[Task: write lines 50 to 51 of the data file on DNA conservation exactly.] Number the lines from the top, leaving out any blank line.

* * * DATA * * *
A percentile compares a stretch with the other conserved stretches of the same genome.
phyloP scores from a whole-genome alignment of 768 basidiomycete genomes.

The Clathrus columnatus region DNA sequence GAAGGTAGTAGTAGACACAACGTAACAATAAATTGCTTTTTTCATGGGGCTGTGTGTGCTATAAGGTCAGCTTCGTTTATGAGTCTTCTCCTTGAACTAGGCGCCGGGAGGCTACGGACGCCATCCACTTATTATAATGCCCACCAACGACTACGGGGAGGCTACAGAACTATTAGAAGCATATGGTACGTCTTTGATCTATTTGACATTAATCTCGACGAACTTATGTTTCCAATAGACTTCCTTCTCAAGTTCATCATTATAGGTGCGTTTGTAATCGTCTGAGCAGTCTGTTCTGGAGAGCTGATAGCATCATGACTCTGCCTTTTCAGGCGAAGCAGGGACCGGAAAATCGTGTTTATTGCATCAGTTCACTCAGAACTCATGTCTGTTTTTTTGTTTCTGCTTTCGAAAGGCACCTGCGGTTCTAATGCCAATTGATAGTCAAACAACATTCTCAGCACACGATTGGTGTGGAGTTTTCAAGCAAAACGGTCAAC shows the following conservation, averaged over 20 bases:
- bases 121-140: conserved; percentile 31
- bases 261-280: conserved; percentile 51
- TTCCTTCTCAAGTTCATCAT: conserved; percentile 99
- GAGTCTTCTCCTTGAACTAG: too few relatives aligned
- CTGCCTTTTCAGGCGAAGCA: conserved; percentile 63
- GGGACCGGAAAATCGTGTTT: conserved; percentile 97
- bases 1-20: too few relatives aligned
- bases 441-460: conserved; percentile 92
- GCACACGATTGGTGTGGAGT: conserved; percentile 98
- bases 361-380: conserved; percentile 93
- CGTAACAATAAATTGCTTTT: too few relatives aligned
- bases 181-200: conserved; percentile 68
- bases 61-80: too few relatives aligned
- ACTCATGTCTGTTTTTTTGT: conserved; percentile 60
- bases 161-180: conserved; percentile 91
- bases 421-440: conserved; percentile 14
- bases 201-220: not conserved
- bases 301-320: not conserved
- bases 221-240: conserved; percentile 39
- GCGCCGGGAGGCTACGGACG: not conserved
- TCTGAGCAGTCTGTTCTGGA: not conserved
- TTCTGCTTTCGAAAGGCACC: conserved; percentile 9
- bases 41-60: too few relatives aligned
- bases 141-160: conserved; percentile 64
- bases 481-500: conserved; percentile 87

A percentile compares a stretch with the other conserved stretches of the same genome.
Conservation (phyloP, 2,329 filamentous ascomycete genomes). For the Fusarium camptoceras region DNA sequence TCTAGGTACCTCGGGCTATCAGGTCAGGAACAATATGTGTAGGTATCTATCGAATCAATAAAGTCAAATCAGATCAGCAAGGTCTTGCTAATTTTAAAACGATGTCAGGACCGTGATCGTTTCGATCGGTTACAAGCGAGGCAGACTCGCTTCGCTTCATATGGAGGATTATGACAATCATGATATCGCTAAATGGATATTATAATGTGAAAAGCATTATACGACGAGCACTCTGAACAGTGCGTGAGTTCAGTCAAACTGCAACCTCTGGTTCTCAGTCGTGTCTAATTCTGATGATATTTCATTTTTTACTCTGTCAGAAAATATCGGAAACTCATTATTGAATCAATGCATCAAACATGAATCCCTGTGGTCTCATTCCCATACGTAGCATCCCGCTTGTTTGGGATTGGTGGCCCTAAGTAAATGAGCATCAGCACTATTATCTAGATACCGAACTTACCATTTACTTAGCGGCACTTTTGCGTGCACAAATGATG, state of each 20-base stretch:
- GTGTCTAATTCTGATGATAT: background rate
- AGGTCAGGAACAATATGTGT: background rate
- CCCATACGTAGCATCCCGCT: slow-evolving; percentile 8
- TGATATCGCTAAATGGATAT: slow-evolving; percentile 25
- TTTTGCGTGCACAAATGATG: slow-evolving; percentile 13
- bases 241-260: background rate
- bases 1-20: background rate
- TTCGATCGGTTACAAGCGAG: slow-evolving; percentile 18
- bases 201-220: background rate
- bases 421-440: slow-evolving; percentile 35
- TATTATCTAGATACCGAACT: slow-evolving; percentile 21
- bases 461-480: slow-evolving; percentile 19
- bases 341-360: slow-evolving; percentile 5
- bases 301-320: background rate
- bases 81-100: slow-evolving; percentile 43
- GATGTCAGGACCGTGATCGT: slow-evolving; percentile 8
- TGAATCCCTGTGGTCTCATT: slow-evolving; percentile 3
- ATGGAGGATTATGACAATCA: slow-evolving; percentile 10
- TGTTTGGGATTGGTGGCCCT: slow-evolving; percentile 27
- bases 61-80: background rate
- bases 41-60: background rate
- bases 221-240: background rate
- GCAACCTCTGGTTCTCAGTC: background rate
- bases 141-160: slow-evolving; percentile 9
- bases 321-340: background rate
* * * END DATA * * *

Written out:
- bases 61-80: background rate
- bases 41-60: background rate